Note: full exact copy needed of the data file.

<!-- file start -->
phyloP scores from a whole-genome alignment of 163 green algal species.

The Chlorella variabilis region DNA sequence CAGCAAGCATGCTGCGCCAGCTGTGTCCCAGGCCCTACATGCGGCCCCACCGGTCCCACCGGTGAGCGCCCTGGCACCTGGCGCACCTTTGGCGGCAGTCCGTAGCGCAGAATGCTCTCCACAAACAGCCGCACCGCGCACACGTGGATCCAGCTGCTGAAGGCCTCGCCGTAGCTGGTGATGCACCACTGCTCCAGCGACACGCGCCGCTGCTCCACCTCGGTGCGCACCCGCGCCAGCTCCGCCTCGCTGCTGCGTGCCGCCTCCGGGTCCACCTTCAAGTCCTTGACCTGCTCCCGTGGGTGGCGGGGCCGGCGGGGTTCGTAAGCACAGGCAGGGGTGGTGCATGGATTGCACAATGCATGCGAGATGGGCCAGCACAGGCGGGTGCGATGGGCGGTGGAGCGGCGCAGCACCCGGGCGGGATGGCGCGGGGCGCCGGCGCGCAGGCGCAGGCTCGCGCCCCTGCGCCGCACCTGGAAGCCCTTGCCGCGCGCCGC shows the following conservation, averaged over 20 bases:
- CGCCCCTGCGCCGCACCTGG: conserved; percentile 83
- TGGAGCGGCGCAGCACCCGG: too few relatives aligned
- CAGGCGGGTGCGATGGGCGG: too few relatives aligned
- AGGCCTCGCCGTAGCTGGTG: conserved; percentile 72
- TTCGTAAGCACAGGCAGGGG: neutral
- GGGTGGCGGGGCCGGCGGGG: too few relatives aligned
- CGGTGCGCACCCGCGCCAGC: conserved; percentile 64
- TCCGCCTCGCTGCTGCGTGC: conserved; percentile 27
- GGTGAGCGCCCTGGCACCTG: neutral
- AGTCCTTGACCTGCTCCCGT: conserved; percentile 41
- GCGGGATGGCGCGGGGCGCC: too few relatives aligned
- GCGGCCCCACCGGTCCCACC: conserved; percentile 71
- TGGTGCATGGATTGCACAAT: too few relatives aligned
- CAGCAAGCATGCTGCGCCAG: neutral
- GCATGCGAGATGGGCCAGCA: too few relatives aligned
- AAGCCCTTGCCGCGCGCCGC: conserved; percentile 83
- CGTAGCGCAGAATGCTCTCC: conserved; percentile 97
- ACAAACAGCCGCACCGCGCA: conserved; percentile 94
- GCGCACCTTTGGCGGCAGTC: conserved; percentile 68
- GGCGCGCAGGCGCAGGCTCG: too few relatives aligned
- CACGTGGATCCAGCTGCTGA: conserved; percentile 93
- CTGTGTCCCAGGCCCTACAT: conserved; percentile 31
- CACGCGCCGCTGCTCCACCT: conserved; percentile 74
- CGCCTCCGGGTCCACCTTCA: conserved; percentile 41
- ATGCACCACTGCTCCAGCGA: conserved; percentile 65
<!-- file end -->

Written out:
phyloP scores from a whole-genome alignment of 163 green algal species.

The Chlorella variabilis region DNA sequence CAGCAAGCATGCTGCGCCAGCTGTGTCCCAGGCCCTACATGCGGCCCCACCGGTCCCACCGGTGAGCGCCCTGGCACCTGGCGCACCTTTGGCGGCAGTCCGTAGCGCAGAATGCTCTCCACAAACAGCCGCACCGCGCACACGTGGATCCAGCTGCTGAAGGCCTCGCCGTAGCTGGTGATGCACCACTGCTCCAGCGACACGCGCCGCTGCTCCACCTCGGTGCGCACCCGCGCCAGCTCCGCCTCGCTGCTGCGTGCCGCCTCCGGGTCCACCTTCAAGTCCTTGACCTGCTCCCGTGGGTGGCGGGGCCGGCGGGGTTCGTAAGCACAGGCAGGGGTGGTGCATGGATTGCACAATGCATGCGAGATGGGCCAGCACAGGCGGGTGCGATGGGCGGTGGAGCGGCGCAGCACCCGGGCGGGATGGCGCGGGGCGCCGGCGCGCAGGCGCAGGCTCGCGCCCCTGCGCCGCACCTGGAAGCCCTTGCCGCGCGCCGC shows the following conservation, averaged over 20 bases:
- CGCCCCTGCGCCGCACCTGG: conserved; percentile 83
- TGGAGCGGCGCAGCACCCGG: too few relatives aligned
- CAGGCGGGTGCGATGGGCGG: too few relatives aligned
- AGGCCTCGCCGTAGCTGGTG: conserved; percentile 72
- TTCGTAAGCACAGGCAGGGG: neutral
- GGGTGGCGGGGCCGGCGGGG: too few relatives aligned
- CGGTGCGCACCCGCGCCAGC: conserved; percentile 64
- TCCGCCTCGCTGCTGCGTGC: conserved; percentile 27
- GGTGAGCGCCCTGGCACCTG: neutral
- AGTCCTTGACCTGCTCCCGT: conserved; percentile 41
- GCGGGATGGCGCGGGGCGCC: too few relatives aligned
- GCGGCCCCACCGGTCCCACC: conserved; percentile 71
- TGGTGCATGGATTGCACAAT: too few relatives aligned
- CAGCAAGCATGCTGCGCCAG: neutral
- GCATGCGAGATGGGCCAGCA: too few relatives aligned
- AAGCCCTTGCCGCGCGCCGC: conserved; percentile 83
- CGTAGCGCAGAATGCTCTCC: conserved; percentile 97
- ACAAACAGCCGCACCGCGCA: conserved; percentile 94
- GCGCACCTTTGGCGGCAGTC: conserved; percentile 68
- GGCGCGCAGGCGCAGGCTCG: too few relatives aligned
- CACGTGGATCCAGCTGCTGA: conserved; percentile 93
- CTGTGTCCCAGGCCCTACAT: conserved; percentile 31
- CACGCGCCGCTGCTCCACCT: conserved; percentile 74
- CGCCTCCGGGTCCACCTTCA: conserved; percentile 41
- ATGCACCACTGCTCCAGCGA: conserved; percentile 65